I greet thee, fellow planewalker. My name is Mashera Silveryglide of Arvandor, and I am glad to be able to present some dark mysteries to you. Those sinister beings called fiends, denizens of the planes of misunderstanding, wasted emotions and unnecessary despair, are surely the greatest threat to multiversal harmony. Perceiving all of existence as through a broken mirror, they only seek to destroy and to control. Unfortunately, these ill souls always seek new and more devastating ways to achieve their goals. One path constantly used is the creation of artifacts. Having only few real spellcasters among their ranks, the fiends have found different routes to empower objects with magical might; the best known method is the destruction and reformation of captured spirits.
I want to present here the way the emotion-freezing baatezu use for this in general. Although this is not the path most efficiently exploiting the spirits for the artifacts (nor the most horrible way), it is the one best structured - and thus most easy to understand.
Who in the baatezu hierarchy does have access to captured spirits? The least among these fiends, the nupperibo and lemure, are far too mindless and weak, of course; although of average intelligence, the spinagons still only serve.
The rank of the abishai is the first to get access to souls for their own needs. They have to make an application for it, in which they have to state their business. As a plan involving the destruction of souls usually isn't something allowed to someone as low as an abishai, these fiends have to find ways to overcome their superior's doubts. The most usual way is lying about the business; a plan that involves the souls without destroying them is stated. For having a perfect record, the fiend of course fulfills this plan, as well; but before he has to deliver the souls back, he uses (and thus destroys) them for the artifact planned.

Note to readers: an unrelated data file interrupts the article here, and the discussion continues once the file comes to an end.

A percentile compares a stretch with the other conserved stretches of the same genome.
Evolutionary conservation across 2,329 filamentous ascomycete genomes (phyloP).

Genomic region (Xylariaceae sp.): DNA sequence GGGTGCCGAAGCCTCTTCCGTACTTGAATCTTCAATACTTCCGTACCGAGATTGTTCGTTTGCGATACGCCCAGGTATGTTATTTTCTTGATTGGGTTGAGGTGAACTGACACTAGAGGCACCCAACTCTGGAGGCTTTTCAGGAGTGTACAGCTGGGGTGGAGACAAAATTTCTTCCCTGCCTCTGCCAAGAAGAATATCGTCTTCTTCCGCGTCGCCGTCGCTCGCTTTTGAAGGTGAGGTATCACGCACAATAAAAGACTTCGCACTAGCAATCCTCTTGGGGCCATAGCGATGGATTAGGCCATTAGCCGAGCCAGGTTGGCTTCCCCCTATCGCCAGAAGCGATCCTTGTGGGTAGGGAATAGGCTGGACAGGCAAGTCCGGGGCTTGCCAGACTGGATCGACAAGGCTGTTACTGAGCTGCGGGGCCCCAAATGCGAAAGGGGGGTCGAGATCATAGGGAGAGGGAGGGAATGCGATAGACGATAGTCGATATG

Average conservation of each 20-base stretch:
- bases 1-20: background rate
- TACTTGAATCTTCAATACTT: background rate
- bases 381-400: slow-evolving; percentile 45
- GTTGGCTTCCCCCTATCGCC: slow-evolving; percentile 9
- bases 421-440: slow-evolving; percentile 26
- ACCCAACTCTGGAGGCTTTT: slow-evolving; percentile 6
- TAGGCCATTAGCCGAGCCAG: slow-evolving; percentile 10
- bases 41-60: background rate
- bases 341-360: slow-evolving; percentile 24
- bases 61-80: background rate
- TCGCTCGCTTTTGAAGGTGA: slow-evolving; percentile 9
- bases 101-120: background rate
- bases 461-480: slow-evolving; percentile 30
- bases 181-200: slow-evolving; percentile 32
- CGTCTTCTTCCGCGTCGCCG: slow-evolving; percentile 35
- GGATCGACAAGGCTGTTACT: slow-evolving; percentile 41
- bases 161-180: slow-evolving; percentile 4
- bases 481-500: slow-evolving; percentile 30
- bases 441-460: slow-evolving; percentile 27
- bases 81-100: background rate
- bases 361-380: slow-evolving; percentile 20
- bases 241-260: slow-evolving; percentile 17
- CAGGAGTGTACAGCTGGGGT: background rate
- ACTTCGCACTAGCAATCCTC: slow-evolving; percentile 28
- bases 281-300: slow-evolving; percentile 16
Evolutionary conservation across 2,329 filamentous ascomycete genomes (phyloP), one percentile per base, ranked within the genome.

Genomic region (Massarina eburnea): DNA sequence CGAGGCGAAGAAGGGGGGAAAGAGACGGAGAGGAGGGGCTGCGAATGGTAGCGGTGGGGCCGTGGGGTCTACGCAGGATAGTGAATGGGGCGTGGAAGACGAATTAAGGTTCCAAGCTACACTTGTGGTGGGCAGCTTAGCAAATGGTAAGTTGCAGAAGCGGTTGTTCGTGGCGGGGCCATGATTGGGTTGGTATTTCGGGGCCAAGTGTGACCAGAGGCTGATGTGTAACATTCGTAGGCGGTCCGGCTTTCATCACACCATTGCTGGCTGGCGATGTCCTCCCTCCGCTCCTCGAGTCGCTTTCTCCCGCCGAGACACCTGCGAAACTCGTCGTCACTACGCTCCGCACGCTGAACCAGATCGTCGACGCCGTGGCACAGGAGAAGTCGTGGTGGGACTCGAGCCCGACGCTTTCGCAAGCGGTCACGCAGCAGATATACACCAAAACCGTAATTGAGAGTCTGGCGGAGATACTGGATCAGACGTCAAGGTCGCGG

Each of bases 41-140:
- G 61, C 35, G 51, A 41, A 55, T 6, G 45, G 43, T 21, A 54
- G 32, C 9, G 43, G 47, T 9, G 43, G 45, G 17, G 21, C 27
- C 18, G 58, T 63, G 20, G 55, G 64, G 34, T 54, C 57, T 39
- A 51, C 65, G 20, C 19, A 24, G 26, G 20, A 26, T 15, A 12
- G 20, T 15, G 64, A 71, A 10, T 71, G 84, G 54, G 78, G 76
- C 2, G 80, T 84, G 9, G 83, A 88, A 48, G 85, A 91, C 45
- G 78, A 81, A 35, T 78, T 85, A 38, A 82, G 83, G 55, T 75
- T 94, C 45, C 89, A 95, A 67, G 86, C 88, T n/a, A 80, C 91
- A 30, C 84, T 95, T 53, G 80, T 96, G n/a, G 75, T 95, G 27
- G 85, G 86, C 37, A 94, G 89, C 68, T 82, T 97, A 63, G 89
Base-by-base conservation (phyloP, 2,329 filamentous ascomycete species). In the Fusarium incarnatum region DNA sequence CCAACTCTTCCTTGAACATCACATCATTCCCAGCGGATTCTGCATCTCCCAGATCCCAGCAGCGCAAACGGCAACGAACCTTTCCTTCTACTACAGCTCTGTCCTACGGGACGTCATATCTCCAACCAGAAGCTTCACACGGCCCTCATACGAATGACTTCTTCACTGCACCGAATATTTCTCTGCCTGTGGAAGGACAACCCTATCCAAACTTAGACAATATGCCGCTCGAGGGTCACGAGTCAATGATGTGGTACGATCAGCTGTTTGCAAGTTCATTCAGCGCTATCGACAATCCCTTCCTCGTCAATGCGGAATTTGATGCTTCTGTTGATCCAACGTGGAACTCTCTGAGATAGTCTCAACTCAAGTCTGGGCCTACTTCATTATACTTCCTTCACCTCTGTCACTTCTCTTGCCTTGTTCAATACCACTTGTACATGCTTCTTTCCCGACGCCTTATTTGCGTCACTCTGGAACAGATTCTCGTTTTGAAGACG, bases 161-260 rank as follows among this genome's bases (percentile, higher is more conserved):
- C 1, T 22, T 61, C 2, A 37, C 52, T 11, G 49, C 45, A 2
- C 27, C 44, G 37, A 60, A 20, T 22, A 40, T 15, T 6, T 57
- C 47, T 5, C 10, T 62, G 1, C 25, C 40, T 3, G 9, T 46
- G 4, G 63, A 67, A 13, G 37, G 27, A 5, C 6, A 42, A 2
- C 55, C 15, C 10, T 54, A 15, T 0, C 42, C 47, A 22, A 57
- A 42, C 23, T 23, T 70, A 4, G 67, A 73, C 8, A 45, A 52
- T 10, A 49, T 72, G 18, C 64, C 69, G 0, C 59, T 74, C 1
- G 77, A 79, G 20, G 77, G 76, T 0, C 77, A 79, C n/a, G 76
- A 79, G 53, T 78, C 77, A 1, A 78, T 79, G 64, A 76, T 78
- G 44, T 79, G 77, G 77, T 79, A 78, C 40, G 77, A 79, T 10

If the experiment fails, the fiend can be sure of a demotion; if it is successful, he still has to find a way to get a back-dating permission for the experiment from a higher baatezu. This is usually achieved through diplomacy; a superior who would have an advantage from the successful experiment is asked for the permission, and if he grants it, both the abishai's and his superior's name appear in the records of this successful plan.
The process is similar for the barbazu, although these unintelligent fiends very, very rarely create anything but misery (those who do probably are about to be promoted - or to be severely punished). The other lesser baatezu, erinyes, hamatula and osyluth (the kocrachon being a special case explained later), have better chances of being granted souls even for permanent destruction, at least for the special duties they have. If their plans are unusual or require a particularly high amount of souls, they again have to find other methods of achieving their goals.
The kocrachon, baatorian torturers and masters in their twisted "art", are usually allowed to create about any low-power magical item if they can find a way to explain how it serves to torture their victims (and they are very creative with this). Also, they are very often able to directly use their torture victims in the creation of magical items, using their prey's souls to both empower the item and torture the pitiful beings. This leads to the fact that the kocrachon creations are among the most unusual of all baatorian artifacts, sometimes using even the souls of celestials for some horribly dark cause.
The greater baatezu are freer in their experiments. The amnizu, though, rarely use this freedom, for they know most other baatezu don't trust them too much, and because they prefer to keep their plans away from official records (which is nearly impossible when creating artifacts). If they would make an application for souls, they would sooner or later have to explain what it is for, and the pit fiends (which seem to often have a personal hatred for them) tend to use this against the amnizu.
Cornugons and gelugons are the first among the baatezu to be able to create even more powerful items without too much trouble. They have the rank and the experience to get permission for the destruction of many souls, and they might even get the permission to leave for a special mission to capture the most befitting souls for the artifact.